State Senator Martin J. Golden, (R-C, Brooklyn), today issued the following statement in response to Governor Spitzer’s amended DMV policy to govern the issuance of driver’s licenses in New York State:
“It’s about time that Governor Spitzer is understanding of the fact that giving licenses without the requirement of a Social Security Number is flawed. Regardless of it being a one or two-tier system, the law requires Social Security Numbers to obtain a drivers license in New York State and can not be changed without legislative action.”
“The Federal Department of Homeland Security, charged with protecting all Americans, confirms what my colleagues and I have been saying, that this policy does not comply with Federal REAL ID Act. I am glad to see that Governor Spitzer has made a U-Turn, but even so, its frightening that Governor continues to insist on giving drivers licenses to illegal aliens in some capacity.”
“This program has not worked in other states, including North Carolina where the policy was disbanded, so why are we trying to do this in New York, opening the gates to illegal immigration, which is a threat to our security and economy, allowing for terrorists to come to New York, and allowing illegal aliens to take jobs away from Americans and those who obtained citizenship status the proper way?”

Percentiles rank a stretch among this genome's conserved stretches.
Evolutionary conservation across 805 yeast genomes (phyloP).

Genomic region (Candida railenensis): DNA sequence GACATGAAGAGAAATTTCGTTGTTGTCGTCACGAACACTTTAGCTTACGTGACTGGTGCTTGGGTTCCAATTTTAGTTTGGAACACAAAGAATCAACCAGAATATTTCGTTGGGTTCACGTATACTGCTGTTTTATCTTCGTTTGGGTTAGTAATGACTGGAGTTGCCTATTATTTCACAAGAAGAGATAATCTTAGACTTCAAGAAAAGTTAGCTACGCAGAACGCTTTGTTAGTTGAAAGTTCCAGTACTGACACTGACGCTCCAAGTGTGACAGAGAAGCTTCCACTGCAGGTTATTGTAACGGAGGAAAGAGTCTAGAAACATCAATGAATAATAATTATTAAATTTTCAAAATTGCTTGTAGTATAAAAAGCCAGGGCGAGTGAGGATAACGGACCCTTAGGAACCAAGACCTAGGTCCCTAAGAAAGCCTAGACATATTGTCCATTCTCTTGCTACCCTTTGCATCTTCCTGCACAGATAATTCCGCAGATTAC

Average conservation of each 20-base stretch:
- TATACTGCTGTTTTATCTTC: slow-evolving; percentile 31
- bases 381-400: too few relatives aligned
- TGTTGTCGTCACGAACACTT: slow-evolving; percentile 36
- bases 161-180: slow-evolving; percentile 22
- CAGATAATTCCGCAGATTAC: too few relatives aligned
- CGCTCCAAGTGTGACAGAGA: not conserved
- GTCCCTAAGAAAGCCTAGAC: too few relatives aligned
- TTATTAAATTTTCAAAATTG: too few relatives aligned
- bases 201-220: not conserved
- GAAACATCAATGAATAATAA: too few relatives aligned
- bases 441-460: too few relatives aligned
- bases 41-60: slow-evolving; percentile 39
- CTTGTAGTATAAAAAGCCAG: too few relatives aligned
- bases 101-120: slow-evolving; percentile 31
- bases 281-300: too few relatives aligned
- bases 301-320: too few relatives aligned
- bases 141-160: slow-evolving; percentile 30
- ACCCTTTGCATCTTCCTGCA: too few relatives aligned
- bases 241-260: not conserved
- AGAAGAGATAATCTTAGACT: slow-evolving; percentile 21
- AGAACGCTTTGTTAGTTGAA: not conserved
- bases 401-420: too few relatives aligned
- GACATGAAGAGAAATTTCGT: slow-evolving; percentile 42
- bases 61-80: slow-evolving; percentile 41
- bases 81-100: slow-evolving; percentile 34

“What does the Governor not understand? His new DMV technology is flawed and won’t work to verify documents. And because of that, we will be giving drivers licenses to people who can’t prove who they say they are. I urge the Governor to be understanding of this, to move on and abandon this policy. It won’t work and even worse, it endangers all New Yorkers and I think he finally realizes that fact, despite the fact the State Senate and most New Yorkers have been telling him that all along.”
The New York State Senate this week passed legislation that would stop Governor Spitzer’s plan to issue drivers licenses to illegal aliens by requiring a social security number or proof of authorized presence in the United States to obtain a New York State drivers license or non-driver identification card. The State Assembly failed to pass the legislation.